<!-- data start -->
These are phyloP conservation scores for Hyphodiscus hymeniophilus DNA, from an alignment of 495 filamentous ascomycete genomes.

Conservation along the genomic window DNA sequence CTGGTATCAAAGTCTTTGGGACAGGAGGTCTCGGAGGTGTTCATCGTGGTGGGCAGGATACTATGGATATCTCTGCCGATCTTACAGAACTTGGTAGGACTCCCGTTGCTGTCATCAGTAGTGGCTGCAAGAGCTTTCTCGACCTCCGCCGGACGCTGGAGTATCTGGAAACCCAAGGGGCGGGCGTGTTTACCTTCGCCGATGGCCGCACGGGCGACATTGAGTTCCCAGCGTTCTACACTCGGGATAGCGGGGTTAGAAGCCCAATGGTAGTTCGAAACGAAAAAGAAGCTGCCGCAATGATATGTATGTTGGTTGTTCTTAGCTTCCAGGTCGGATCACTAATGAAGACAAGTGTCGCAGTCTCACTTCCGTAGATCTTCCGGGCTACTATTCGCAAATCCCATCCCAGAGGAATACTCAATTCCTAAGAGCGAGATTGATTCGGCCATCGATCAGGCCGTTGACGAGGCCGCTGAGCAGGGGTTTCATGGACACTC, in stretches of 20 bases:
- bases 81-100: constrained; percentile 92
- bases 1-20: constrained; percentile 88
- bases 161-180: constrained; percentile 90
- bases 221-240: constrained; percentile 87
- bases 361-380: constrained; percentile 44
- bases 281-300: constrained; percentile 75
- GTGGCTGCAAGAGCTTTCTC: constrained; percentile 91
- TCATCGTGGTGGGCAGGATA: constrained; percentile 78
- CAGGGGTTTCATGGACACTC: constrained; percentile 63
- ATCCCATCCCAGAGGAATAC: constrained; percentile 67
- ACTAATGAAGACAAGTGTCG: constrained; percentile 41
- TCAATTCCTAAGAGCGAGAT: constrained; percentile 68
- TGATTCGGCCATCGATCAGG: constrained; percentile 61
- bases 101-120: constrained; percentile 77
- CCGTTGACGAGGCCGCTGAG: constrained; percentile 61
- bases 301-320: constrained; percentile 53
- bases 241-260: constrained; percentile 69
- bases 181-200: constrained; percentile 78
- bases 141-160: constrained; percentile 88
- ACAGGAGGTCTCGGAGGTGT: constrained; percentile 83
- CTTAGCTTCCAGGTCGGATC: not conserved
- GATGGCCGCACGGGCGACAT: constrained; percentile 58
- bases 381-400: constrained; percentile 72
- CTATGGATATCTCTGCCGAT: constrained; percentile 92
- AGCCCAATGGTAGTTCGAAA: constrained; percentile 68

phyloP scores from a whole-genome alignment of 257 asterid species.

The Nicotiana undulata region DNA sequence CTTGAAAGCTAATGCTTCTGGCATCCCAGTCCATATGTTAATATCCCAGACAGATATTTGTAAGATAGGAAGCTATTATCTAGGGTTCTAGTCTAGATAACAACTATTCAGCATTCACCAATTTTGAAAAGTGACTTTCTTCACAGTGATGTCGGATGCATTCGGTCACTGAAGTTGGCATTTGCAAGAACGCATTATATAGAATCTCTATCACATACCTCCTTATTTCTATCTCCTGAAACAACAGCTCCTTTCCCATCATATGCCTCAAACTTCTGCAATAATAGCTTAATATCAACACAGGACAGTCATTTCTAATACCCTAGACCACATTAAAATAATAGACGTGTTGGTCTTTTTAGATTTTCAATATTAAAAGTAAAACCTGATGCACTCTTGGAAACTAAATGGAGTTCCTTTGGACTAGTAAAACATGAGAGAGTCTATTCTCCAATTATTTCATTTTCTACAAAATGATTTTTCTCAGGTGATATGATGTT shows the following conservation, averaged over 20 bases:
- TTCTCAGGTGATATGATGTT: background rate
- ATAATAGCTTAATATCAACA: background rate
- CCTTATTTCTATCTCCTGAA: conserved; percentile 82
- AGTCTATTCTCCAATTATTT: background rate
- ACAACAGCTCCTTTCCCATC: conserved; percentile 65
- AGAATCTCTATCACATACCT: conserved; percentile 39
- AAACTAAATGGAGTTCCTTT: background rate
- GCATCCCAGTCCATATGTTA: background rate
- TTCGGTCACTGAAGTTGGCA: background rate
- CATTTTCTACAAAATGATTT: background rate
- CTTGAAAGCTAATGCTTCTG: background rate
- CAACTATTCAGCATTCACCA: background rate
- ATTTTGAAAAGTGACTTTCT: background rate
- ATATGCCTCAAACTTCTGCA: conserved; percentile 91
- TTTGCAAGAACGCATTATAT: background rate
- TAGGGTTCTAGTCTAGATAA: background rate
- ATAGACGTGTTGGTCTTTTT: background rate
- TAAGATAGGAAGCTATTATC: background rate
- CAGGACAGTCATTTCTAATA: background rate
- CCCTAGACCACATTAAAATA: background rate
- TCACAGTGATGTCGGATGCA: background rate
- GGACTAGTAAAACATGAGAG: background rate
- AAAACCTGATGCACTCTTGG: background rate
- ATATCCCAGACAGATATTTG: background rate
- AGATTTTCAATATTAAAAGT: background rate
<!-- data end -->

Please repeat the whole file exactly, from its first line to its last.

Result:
These are phyloP conservation scores for Hyphodiscus hymeniophilus DNA, from an alignment of 495 filamentous ascomycete genomes.

Conservation along the genomic window DNA sequence CTGGTATCAAAGTCTTTGGGACAGGAGGTCTCGGAGGTGTTCATCGTGGTGGGCAGGATACTATGGATATCTCTGCCGATCTTACAGAACTTGGTAGGACTCCCGTTGCTGTCATCAGTAGTGGCTGCAAGAGCTTTCTCGACCTCCGCCGGACGCTGGAGTATCTGGAAACCCAAGGGGCGGGCGTGTTTACCTTCGCCGATGGCCGCACGGGCGACATTGAGTTCCCAGCGTTCTACACTCGGGATAGCGGGGTTAGAAGCCCAATGGTAGTTCGAAACGAAAAAGAAGCTGCCGCAATGATATGTATGTTGGTTGTTCTTAGCTTCCAGGTCGGATCACTAATGAAGACAAGTGTCGCAGTCTCACTTCCGTAGATCTTCCGGGCTACTATTCGCAAATCCCATCCCAGAGGAATACTCAATTCCTAAGAGCGAGATTGATTCGGCCATCGATCAGGCCGTTGACGAGGCCGCTGAGCAGGGGTTTCATGGACACTC, in stretches of 20 bases:
- bases 81-100: constrained; percentile 92
- bases 1-20: constrained; percentile 88
- bases 161-180: constrained; percentile 90
- bases 221-240: constrained; percentile 87
- bases 361-380: constrained; percentile 44
- bases 281-300: constrained; percentile 75
- GTGGCTGCAAGAGCTTTCTC: constrained; percentile 91
- TCATCGTGGTGGGCAGGATA: constrained; percentile 78
- CAGGGGTTTCATGGACACTC: constrained; percentile 63
- ATCCCATCCCAGAGGAATAC: constrained; percentile 67
- ACTAATGAAGACAAGTGTCG: constrained; percentile 41
- TCAATTCCTAAGAGCGAGAT: constrained; percentile 68
- TGATTCGGCCATCGATCAGG: constrained; percentile 61
- bases 101-120: constrained; percentile 77
- CCGTTGACGAGGCCGCTGAG: constrained; percentile 61
- bases 301-320: constrained; percentile 53
- bases 241-260: constrained; percentile 69
- bases 181-200: constrained; percentile 78
- bases 141-160: constrained; percentile 88
- ACAGGAGGTCTCGGAGGTGT: constrained; percentile 83
- CTTAGCTTCCAGGTCGGATC: not conserved
- GATGGCCGCACGGGCGACAT: constrained; percentile 58
- bases 381-400: constrained; percentile 72
- CTATGGATATCTCTGCCGAT: constrained; percentile 92
- AGCCCAATGGTAGTTCGAAA: constrained; percentile 68

phyloP scores from a whole-genome alignment of 257 asterid species.

The Nicotiana undulata region DNA sequence CTTGAAAGCTAATGCTTCTGGCATCCCAGTCCATATGTTAATATCCCAGACAGATATTTGTAAGATAGGAAGCTATTATCTAGGGTTCTAGTCTAGATAACAACTATTCAGCATTCACCAATTTTGAAAAGTGACTTTCTTCACAGTGATGTCGGATGCATTCGGTCACTGAAGTTGGCATTTGCAAGAACGCATTATATAGAATCTCTATCACATACCTCCTTATTTCTATCTCCTGAAACAACAGCTCCTTTCCCATCATATGCCTCAAACTTCTGCAATAATAGCTTAATATCAACACAGGACAGTCATTTCTAATACCCTAGACCACATTAAAATAATAGACGTGTTGGTCTTTTTAGATTTTCAATATTAAAAGTAAAACCTGATGCACTCTTGGAAACTAAATGGAGTTCCTTTGGACTAGTAAAACATGAGAGAGTCTATTCTCCAATTATTTCATTTTCTACAAAATGATTTTTCTCAGGTGATATGATGTT shows the following conservation, averaged over 20 bases:
- TTCTCAGGTGATATGATGTT: background rate
- ATAATAGCTTAATATCAACA: background rate
- CCTTATTTCTATCTCCTGAA: conserved; percentile 82
- AGTCTATTCTCCAATTATTT: background rate
- ACAACAGCTCCTTTCCCATC: conserved; percentile 65
- AGAATCTCTATCACATACCT: conserved; percentile 39
- AAACTAAATGGAGTTCCTTT: background rate
- GCATCCCAGTCCATATGTTA: background rate
- TTCGGTCACTGAAGTTGGCA: background rate
- CATTTTCTACAAAATGATTT: background rate
- CTTGAAAGCTAATGCTTCTG: background rate
- CAACTATTCAGCATTCACCA: background rate
- ATTTTGAAAAGTGACTTTCT: background rate
- ATATGCCTCAAACTTCTGCA: conserved; percentile 91
- TTTGCAAGAACGCATTATAT: background rate
- TAGGGTTCTAGTCTAGATAA: background rate
- ATAGACGTGTTGGTCTTTTT: background rate
- TAAGATAGGAAGCTATTATC: background rate
- CAGGACAGTCATTTCTAATA: background rate
- CCCTAGACCACATTAAAATA: background rate
- TCACAGTGATGTCGGATGCA: background rate
- GGACTAGTAAAACATGAGAG: background rate
- AAAACCTGATGCACTCTTGG: background rate
- ATATCCCAGACAGATATTTG: background rate
- AGATTTTCAATATTAAAAGT: background rate